Peaks: Mt. Wonalancet, Hibbard Mountain, Nanamocomuck Peak, Square Ledge
Trails: Old Mast Road, Wonalancet Range Trail, Walden Trail, Square Ledge Trail
Mileage/time: 9.3 miles, 3854 feet of gain, book time of 6:36, actual time of 6:00
Solstice day, the longest day of the year, ushering in the dog days of summer. While I like summer, I have trouble properly explaining myself in the heat and humidity, that our humid continental climate provides. Sometimes the mountains provide refuge, and welcome cool breezes, but sometimes, there's no hiding from it. That, I'm sure, will be a story for the not so distant future, as this day proved to be comfortable.
After losing a lot of much needed sleep on Wednesday, and not getting anywhere near enough to make up the deficit on Thursday, Friday morning came too soon. But I had a hike to lead! I set off for Ferncroft, under cloudy skies, though at least peaks were visible as I drove up 113. Having been to Ferncroft a handful of times, I used my GPS, and in its wisdom, it sent me down a dirt road. I'm glad it did, because I never would have seen this view.
|Whiteface and Passaconaway|
Once arriving at Ferncroft, I readied myself, and awaited my three companions for the day, Elena, Dominic, and Mike. I hadn't hike with Elena since Garfield in April, and had never met Dominic before. The big field at Ferncroft wasn't full of flowers per se, but there were some in bloom.
Once we had grouped up, and were just about to head off, I realized that the strap for my camera bag was broken. Instead of trying to fix it, I attached the bag directly to my pack, and called it good. We set off up the Old Mast Road, which was used by the British to haul timber out of these woods, for use as ship masts. It was wide and gentle, and shortly, we turned on to the Wonalancet Range Trail. The trail doesn't muck around, occasionally slabbing, but mostly just going for it, as it climbs towards its namesake, Mt. Wonalancet. There is a nice ledge along the way, giving us views south towards Ossipee Lake, and east towards Paugus and Chocorua.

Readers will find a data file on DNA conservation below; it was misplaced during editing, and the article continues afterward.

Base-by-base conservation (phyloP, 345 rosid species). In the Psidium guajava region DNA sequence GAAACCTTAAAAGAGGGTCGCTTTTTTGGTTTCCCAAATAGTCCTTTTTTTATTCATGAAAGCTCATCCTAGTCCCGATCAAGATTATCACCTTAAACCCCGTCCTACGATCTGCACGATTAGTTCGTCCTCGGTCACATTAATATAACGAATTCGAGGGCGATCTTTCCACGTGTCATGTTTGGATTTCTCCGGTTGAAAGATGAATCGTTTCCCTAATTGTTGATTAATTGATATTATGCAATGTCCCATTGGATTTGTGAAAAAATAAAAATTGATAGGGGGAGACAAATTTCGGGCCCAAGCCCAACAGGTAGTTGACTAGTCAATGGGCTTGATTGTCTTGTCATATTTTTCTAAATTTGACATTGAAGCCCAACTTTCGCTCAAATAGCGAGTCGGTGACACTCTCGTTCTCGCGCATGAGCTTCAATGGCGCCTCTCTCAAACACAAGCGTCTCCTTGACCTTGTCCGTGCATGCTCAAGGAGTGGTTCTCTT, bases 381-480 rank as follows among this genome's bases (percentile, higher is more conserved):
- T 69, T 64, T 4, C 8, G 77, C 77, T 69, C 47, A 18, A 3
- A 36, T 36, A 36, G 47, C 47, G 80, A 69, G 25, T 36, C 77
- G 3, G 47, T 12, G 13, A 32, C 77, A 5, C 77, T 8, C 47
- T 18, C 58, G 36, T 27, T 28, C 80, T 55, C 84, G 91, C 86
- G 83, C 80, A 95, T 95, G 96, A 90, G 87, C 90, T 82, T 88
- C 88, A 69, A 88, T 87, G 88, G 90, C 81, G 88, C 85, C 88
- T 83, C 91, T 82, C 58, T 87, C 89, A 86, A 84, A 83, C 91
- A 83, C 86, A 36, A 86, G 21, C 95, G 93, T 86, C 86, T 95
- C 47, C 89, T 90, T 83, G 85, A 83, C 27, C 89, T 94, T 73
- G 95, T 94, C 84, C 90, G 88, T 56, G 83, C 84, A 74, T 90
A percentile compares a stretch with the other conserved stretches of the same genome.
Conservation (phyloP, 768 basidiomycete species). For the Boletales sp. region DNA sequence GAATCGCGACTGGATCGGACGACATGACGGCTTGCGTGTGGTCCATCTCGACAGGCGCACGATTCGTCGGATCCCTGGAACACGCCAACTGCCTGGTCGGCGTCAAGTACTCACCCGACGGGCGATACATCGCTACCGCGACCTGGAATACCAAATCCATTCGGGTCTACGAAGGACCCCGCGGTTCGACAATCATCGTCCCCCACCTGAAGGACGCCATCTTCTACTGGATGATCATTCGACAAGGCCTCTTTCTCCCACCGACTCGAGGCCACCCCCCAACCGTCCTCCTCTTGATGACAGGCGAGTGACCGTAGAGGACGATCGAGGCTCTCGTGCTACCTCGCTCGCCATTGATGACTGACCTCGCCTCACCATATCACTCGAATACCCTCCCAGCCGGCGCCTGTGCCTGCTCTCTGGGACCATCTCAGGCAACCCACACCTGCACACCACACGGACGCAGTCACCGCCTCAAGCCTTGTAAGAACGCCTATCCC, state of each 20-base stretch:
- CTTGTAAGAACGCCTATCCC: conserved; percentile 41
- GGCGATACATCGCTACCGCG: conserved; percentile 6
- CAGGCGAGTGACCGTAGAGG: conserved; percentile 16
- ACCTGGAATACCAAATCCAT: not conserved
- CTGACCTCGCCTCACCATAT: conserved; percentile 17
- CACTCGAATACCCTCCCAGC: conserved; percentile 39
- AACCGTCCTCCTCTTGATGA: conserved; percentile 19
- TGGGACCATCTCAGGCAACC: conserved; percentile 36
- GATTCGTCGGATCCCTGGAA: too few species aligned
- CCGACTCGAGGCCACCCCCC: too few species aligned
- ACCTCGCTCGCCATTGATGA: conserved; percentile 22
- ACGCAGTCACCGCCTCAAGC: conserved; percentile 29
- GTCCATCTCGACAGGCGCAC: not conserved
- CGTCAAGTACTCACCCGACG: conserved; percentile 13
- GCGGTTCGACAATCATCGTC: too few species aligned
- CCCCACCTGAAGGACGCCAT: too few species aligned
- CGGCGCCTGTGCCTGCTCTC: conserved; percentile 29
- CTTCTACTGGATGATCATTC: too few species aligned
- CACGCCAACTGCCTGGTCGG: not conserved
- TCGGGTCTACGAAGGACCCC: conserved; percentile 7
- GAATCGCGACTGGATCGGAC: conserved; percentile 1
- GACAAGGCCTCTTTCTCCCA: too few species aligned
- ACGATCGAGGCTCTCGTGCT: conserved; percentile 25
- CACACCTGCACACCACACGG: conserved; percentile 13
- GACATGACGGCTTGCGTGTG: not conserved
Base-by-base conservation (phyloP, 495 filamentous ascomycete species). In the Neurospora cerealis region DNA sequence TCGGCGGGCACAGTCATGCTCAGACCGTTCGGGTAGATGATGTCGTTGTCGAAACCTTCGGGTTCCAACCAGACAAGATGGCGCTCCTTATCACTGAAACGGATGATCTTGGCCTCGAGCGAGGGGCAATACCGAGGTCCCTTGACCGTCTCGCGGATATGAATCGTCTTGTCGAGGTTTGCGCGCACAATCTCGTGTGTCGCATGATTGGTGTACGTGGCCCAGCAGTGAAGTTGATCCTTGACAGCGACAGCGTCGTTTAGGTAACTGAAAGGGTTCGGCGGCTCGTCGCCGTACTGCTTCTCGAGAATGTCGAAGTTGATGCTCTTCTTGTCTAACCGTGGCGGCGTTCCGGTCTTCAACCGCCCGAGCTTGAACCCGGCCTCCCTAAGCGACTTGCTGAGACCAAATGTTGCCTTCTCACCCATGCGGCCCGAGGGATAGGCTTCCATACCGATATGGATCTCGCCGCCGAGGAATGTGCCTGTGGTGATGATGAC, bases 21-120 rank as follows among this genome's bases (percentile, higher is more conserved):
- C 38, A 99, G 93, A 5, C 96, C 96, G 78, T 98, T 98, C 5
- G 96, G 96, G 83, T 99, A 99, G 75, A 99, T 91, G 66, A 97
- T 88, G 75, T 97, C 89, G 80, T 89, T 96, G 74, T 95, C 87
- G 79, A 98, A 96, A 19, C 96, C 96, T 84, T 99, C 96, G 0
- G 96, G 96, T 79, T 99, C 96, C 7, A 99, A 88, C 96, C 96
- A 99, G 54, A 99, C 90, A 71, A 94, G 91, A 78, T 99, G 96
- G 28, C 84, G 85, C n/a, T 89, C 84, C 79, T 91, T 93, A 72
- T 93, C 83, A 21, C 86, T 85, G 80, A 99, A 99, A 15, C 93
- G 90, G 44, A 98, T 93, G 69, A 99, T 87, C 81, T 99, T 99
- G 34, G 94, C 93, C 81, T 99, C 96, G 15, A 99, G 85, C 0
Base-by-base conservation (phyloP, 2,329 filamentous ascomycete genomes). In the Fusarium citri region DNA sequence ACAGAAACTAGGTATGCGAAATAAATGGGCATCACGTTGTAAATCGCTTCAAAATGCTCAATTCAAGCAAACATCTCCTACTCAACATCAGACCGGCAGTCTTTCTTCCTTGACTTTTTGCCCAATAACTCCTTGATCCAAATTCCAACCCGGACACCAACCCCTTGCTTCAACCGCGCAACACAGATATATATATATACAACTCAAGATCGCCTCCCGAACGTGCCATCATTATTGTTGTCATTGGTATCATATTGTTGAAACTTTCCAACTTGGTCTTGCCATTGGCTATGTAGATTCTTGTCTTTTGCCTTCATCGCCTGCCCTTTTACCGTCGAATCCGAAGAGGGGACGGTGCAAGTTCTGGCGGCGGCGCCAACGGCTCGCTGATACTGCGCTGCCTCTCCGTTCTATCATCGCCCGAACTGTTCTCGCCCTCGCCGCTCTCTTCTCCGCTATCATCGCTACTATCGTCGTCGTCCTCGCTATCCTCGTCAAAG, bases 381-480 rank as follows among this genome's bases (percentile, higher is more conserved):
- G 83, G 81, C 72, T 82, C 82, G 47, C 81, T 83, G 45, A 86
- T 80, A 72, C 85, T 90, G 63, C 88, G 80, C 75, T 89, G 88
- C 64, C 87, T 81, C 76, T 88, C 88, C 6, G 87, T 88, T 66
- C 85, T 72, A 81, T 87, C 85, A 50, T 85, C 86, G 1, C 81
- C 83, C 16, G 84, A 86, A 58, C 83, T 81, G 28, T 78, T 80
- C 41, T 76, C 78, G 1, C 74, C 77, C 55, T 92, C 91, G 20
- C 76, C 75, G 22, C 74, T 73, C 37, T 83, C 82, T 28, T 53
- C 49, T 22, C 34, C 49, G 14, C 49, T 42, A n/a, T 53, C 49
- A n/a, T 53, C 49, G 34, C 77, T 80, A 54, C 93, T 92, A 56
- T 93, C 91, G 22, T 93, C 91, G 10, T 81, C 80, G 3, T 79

The sky continued to be overcast, which was a blessing, as we were all fairly warm from the climb. This also helped to keep the bugs at bay, and they turned out to not be that bad throughout the day. We passed uneventfully over the wooded, unmarked summit of Mt. Wonalancet, and continued onward towards Hibbard Mountain, a peak on the 52 With A View list. Along the way, we passed through a particularly lush, beautiful section, along the Wonalancet Range Trail.
The short climb up to Hibbard commenced, and we soon found ourselves at a small view ledge near the summit, with views back to Mt. Wonalancet, and out over the valley.
The clouds were starting to break up, and we soon crested the summit of Hibbard, where the views were less than spectacular. Is it time to de-list this peak? I'd say yes. The only decent view I could get, was by standing on a rock at the summit, and even then, it was pretty obstructed.
Moving on, we climbed over another unnamed bump, and reached the junction with the Walden Trail. I found one thing out about this trail, no matter what section you're on, it's steep! We dropped down, steeply, to a fern filled col, and our thinking was that we might just go right up the other side. Nope, we dropped a bit more, and circled around the base of Nanamocomuck Peak. Then came the steepness. Use those hands, and pull yourself up the rocks and roots. I personally love steep trails, and this one was no exception. We topped out on the unmarked, viewless, Nanamocomuck Peak, and stopped for lunch.
After lunch, we shortly reached the junction with Square Ledge Trail, and began to scrub all that elevation that we just gained. We reached the slide alongside the trail, and Mike and I scrambled up to get some views.
|Presidentials and Carters, with Hedgehog in the foreground|
|Passaconaway looming above|